For almost a century, the Kurds-one of the world's largest ethnic groups without its own state-have been deceived and double-crossed, their language and culture suppressed, their villages burned and bombed, and their people scattered; now they are major players in the Middle East.
Issues that fueled the May and June protests are hardly a laughing matter, and they are not about to quietly disappear.
Egyptian mediators are meeting with leaders of Hamas, Islamic Jihad, Fatah and other Palestinian organizations, and with Israeli officials.
Over the next four years the U.S. will face a number of foreign policy issues, most of them regional, some of them global.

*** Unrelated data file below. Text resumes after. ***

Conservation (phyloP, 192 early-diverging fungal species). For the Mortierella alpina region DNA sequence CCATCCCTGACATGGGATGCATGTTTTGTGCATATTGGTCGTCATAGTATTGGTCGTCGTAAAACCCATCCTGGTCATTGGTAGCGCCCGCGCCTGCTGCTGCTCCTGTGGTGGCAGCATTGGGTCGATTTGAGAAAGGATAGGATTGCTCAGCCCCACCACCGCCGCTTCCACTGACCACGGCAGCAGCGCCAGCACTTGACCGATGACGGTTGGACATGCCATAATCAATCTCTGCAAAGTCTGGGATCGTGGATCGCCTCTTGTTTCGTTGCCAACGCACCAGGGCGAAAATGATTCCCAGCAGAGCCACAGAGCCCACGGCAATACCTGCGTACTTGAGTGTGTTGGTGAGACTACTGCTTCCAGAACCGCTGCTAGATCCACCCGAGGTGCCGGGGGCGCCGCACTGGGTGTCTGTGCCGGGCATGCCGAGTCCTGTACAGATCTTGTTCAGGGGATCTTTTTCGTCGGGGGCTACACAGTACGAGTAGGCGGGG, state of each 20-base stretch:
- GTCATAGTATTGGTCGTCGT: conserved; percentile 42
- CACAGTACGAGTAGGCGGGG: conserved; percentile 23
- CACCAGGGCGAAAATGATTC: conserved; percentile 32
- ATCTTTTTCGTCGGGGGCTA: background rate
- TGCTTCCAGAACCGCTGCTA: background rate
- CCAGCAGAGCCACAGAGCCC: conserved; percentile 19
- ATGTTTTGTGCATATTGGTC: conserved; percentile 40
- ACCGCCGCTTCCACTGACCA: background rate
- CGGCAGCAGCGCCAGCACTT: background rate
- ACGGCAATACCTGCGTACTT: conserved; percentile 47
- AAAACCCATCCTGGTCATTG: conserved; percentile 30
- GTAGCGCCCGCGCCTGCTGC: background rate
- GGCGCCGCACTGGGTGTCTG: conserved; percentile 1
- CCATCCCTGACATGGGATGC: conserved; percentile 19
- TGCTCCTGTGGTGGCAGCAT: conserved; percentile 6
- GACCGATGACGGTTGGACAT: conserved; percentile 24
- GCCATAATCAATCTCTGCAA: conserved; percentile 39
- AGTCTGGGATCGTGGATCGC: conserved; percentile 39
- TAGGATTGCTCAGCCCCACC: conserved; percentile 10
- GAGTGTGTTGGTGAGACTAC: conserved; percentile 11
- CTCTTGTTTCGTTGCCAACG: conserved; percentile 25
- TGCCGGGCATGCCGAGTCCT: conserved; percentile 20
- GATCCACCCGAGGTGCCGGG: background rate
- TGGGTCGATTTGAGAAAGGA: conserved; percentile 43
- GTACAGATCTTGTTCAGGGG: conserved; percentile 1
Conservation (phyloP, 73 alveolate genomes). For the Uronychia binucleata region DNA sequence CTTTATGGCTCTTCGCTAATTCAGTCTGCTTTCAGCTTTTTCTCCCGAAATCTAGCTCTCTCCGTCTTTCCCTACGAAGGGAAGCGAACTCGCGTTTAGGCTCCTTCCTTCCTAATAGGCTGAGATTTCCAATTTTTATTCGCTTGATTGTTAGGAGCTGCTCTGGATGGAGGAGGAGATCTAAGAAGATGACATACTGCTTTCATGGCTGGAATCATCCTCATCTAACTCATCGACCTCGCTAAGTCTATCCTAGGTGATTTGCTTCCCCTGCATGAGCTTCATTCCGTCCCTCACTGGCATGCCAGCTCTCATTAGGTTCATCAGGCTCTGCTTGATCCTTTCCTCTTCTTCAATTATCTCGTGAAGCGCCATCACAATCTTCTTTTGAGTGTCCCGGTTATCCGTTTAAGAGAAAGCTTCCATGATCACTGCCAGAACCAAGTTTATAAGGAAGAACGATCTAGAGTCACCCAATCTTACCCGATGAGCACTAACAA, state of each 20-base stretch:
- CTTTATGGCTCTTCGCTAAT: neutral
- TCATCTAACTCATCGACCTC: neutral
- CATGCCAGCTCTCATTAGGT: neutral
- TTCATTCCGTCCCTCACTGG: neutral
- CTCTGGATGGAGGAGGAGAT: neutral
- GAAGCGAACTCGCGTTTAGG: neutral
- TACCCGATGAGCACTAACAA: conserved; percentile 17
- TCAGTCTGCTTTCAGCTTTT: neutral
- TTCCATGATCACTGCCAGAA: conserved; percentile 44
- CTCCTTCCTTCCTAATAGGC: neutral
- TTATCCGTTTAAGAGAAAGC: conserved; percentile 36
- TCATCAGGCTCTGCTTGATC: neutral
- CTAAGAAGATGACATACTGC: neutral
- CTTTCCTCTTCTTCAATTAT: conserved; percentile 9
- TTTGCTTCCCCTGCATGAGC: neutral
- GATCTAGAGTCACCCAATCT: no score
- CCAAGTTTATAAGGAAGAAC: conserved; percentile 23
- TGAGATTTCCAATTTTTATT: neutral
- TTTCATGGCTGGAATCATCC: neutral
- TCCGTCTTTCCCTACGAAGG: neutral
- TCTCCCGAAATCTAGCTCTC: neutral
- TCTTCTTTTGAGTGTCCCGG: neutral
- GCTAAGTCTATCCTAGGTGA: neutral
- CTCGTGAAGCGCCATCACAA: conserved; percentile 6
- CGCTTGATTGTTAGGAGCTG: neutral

Ahmed al-Jabari and another top Hamas official Mohammed al-Hams were killed during a wave of raids in retaliation for rockets fired into southern Israel.
The war in Syria has taken a turn for the worse with two recent developments: Turkey's military involvement, and the growing role of extremist groups.
The most volatile tinderbox area of the world where the danger of war exists is the Middle East.
Dissidents continue to organize protests against the government of Bahrain, a Persian Gulf kingdom known for its large scale oil production.
The political opposition is completely barred from the election. Almost all political groupings of democratic orientation have called for a boycott of the sham.
Qatar is a key U.S. ally in the Middle East, yet the majority of its population are immigrant workers who are harshly exploited with few rights.